How many times in our lives are we lucky to be asked to write 250 words about one big idea in education that's worth publishing in a Harvard University Magazine? A month ago, the Ed. Magazine editor Lory Hough, sent me a friendly email asking for "one big idea about improving schools, students, and teachers." The Harvard Graduate School of Education magazine team, put together a playful cover story for their Fall 2013 issue. As the Ed. editorial team states,
"There's no shortage of opinions out there on what won't work. We wanted to know, what could work. ...We asked people to tell us one tangible education idea they had that was worth spreading. Some writers are connected to the Ed School, others aren't. ... A few ideas are slight twists on thoughts we've heard before; others are quirky and curious. All, we hope, will get you thinking (p. 22)."
Today I received the magazine in the mail! It was thrilling and fun to read all 30 "big ideas" by friends and colleagues, distinguished education thinkers and change makers, such as Geoffrey Canada, Anant Agarwal, Arthur Levine, Chris Dede, Lamar Alexander, Wendy Kopp, John Merrow, Karen Brennan, Cookie Monster (and yours truly). The showcase of ideas for education reform are diverse and awesome: Embrace Failure, Abandon the Clock, Bye Bye Homework, Understand LGBT Students by Walking in Their Shoes, Give Students Salad Bars, Use Kiosks to Teach Street Kids, Expand Augmented Reality, Offer Comedy Classes -- to mention some...
I always like receiving and reading my Ed. magazine. It includes clever, well written articles on relevant education topics, and it's engaging. I therefore thought it would be a good thing to quote it (and honor my alma mater @HGSE) on my Huffington Post Blog in the context of this inspiring piece during the back-to-school period. Here's an excerpt, my short essay, about one tangible education idea, involving technology and global innovation, that has become my life's mission:
"Coding is the new literacy. All individuals must be literate in computer systems to engage in building a better society. Everything we do is tied to using computer systems--from reading the news and purchasing groceries, to communicating with family, teaching and learning, and activating community. How are America's schools preparing youth for digital citizenship? Unfortunately, it remains focused on the 3Rs (reading, writing, arithmetic), while the ability to read, write, and manipulate code is quickly becoming more relevant.
Why? Coding breaks barriers of geography, enabling collaboration, creative storytelling, knowledge representation and innovation, as well as leveraging the diverse expertise of people in multiple places to solve the world's most pressing problems, independent of linguistic or cultural differences. This is why every student in every school should be required to learn to read and write code.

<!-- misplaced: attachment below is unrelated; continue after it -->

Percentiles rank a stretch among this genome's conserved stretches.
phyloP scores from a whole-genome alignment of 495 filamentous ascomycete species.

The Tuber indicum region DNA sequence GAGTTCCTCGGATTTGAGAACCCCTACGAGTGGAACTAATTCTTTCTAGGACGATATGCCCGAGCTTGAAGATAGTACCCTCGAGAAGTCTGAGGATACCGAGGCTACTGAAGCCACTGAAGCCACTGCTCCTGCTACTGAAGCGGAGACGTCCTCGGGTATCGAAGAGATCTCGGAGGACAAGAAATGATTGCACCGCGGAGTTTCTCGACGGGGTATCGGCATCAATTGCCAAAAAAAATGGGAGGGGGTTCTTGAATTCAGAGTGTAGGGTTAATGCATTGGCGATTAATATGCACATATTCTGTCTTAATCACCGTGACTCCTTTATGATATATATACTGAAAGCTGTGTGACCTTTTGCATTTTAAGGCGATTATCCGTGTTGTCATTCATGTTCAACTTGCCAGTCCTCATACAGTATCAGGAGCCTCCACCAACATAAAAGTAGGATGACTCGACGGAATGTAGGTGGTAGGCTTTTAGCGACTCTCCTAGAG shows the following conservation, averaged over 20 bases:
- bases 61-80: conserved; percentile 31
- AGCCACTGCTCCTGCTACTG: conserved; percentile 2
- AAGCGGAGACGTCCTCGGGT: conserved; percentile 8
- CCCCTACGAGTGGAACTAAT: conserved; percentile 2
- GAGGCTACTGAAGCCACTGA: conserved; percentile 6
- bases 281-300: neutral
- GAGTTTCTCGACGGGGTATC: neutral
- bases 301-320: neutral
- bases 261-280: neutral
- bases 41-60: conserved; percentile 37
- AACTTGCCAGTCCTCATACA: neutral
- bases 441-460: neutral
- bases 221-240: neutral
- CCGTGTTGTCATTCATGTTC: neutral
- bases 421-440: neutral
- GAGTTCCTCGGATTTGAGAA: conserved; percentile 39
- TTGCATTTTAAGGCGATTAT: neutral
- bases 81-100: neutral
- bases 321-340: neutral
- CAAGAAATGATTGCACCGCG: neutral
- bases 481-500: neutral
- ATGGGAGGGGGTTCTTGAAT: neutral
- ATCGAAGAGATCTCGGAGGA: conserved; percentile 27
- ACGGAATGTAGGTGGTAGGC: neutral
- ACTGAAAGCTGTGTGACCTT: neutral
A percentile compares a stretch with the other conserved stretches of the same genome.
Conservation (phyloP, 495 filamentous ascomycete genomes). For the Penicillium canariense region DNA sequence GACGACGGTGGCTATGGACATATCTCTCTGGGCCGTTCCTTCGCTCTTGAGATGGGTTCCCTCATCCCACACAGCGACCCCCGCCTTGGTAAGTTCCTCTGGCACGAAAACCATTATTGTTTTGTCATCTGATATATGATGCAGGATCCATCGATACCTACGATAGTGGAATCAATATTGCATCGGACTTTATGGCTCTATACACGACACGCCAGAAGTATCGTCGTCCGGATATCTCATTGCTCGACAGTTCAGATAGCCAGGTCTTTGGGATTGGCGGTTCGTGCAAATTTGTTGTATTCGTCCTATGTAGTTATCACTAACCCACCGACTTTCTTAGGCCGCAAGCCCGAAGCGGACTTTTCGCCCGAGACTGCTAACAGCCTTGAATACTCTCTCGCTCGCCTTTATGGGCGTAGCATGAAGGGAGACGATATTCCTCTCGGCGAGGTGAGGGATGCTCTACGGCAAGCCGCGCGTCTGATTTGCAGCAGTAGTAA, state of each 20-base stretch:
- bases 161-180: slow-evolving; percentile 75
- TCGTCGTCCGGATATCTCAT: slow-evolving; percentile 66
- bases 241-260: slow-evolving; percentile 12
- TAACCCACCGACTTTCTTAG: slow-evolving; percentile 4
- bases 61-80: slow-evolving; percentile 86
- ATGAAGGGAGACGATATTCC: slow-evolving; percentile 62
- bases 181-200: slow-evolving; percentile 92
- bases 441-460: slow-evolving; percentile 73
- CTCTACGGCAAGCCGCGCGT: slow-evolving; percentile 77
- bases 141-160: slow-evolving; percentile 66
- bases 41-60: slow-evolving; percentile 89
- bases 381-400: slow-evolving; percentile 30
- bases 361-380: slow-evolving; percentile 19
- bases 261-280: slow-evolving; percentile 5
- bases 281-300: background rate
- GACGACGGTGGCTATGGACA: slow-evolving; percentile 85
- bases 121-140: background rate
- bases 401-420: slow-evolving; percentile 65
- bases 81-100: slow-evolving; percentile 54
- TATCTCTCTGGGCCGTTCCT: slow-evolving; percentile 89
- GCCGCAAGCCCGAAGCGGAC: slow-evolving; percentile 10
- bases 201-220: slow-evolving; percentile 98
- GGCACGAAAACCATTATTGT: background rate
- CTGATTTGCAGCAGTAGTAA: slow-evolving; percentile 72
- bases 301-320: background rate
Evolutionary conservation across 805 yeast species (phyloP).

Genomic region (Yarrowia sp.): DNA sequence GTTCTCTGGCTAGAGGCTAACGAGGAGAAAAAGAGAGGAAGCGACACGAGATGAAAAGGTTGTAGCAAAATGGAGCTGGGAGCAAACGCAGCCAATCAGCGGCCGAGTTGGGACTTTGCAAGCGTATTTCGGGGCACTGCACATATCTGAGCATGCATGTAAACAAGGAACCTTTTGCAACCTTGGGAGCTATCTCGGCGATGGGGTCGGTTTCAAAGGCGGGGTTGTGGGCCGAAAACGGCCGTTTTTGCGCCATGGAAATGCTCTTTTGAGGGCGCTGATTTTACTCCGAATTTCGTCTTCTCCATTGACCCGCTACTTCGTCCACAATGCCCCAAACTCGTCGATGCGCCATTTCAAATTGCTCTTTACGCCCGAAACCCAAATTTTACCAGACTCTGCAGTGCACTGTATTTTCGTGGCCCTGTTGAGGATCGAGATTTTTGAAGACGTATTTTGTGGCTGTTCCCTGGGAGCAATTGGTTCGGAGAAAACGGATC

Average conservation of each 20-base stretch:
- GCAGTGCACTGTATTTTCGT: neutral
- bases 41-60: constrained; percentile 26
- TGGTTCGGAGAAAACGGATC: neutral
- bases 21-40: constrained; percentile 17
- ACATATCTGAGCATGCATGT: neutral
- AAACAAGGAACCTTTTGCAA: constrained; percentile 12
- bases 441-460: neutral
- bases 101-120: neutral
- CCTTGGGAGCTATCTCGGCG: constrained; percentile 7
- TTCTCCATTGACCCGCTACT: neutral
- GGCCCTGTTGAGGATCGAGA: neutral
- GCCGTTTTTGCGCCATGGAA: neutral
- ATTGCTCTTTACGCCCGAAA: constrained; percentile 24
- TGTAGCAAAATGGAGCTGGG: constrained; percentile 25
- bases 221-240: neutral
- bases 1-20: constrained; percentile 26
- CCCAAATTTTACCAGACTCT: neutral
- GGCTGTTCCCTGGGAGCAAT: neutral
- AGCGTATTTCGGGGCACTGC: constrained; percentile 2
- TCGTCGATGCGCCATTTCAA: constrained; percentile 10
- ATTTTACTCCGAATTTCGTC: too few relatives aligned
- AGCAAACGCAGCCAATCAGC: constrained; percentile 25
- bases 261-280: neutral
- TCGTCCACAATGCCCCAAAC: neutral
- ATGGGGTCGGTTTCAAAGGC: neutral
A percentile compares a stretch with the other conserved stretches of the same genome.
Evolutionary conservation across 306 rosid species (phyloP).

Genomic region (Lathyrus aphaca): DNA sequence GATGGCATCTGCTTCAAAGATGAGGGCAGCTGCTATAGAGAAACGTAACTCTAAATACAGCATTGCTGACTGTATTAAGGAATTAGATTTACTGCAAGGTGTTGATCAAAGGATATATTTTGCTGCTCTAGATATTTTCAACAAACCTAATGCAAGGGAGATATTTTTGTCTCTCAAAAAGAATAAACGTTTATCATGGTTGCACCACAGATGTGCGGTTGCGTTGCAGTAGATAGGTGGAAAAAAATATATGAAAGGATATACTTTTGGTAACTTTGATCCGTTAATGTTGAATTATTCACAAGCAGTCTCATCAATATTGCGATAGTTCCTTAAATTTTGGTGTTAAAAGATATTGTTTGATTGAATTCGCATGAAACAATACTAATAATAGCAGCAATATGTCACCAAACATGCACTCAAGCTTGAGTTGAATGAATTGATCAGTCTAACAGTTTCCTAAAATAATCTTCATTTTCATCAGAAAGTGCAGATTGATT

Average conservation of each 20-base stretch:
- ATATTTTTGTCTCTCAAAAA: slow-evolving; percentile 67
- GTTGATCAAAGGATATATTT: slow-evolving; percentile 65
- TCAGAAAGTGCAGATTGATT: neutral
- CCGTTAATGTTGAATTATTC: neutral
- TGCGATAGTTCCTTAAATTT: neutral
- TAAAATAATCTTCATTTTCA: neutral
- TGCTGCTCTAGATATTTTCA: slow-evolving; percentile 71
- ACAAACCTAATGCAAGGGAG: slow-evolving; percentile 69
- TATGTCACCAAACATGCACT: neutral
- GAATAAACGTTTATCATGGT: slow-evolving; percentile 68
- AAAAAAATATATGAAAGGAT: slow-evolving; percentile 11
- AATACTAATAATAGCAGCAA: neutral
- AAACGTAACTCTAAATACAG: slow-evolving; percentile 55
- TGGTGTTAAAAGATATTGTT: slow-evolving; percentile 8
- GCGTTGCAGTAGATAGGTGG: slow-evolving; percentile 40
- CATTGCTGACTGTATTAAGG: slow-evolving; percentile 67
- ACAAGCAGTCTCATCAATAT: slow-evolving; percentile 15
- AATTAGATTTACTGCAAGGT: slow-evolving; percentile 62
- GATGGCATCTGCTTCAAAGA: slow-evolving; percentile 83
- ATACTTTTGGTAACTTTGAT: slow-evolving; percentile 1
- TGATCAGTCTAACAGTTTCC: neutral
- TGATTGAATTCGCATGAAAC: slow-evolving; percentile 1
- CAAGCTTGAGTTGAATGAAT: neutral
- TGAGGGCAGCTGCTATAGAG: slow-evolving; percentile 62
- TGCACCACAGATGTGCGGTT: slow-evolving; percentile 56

Some schools teach coding through supplemental programs or advanced computing classes, but this should not be a perk for some students in affluent zip codes; it must be available to everyone, starting young, despite geography or socioeconomic status. The only way to do this is through a national shift in K-12 curriculum. As with reading and mathematics, exposure to coding from an early age will yield deeper fluency -- whether we become programmers, or simply use computer/software systems as a means of leisure, learning, creative expression, or work. We all learn how to write as a pathway to prosperity, but we do not all become novelists or journalists. These days it is the same with coding. If we do not commit nationally to creating a pipeline of creative coders who can read, write and think creatively with this language, we compromise the future of our youth and our nation.
Dr. Idit Harel Caperton, HGSE Ed.M.'84 and C.A.S.'85, MIT Media Lab Ph.D.'88, is an award-winning author and ed-tech inventor, social entrepreneur, and education disruptor; former research scientist and lecturer at the MIT Media Lab, Internet pioneer and founder of MaMaMedia Inc.; currently the president and CEO of World Wide Workshop and Globaloria. She is best known for advocating, since the '80s, for teaching every child computer programming and for her vision and publications about building tech-infused, global education systems.
See: What's the Big Idea? Ed. The Magazine of Harvard Graduate School of Education, Fall, 2013 (pp. 22-31).
I personally hope you'll take the time to click and read all 30 big ideas, post your comments, and steer the discussion; as well as search and learn more about each of the contributors in order to be educated about their great work in education theory, change leadership, and education reform. Join the conversation that Ed. started. Enjoy.
(Illustration by Angelina Berardi, appears in the online version of this Ed. cover story).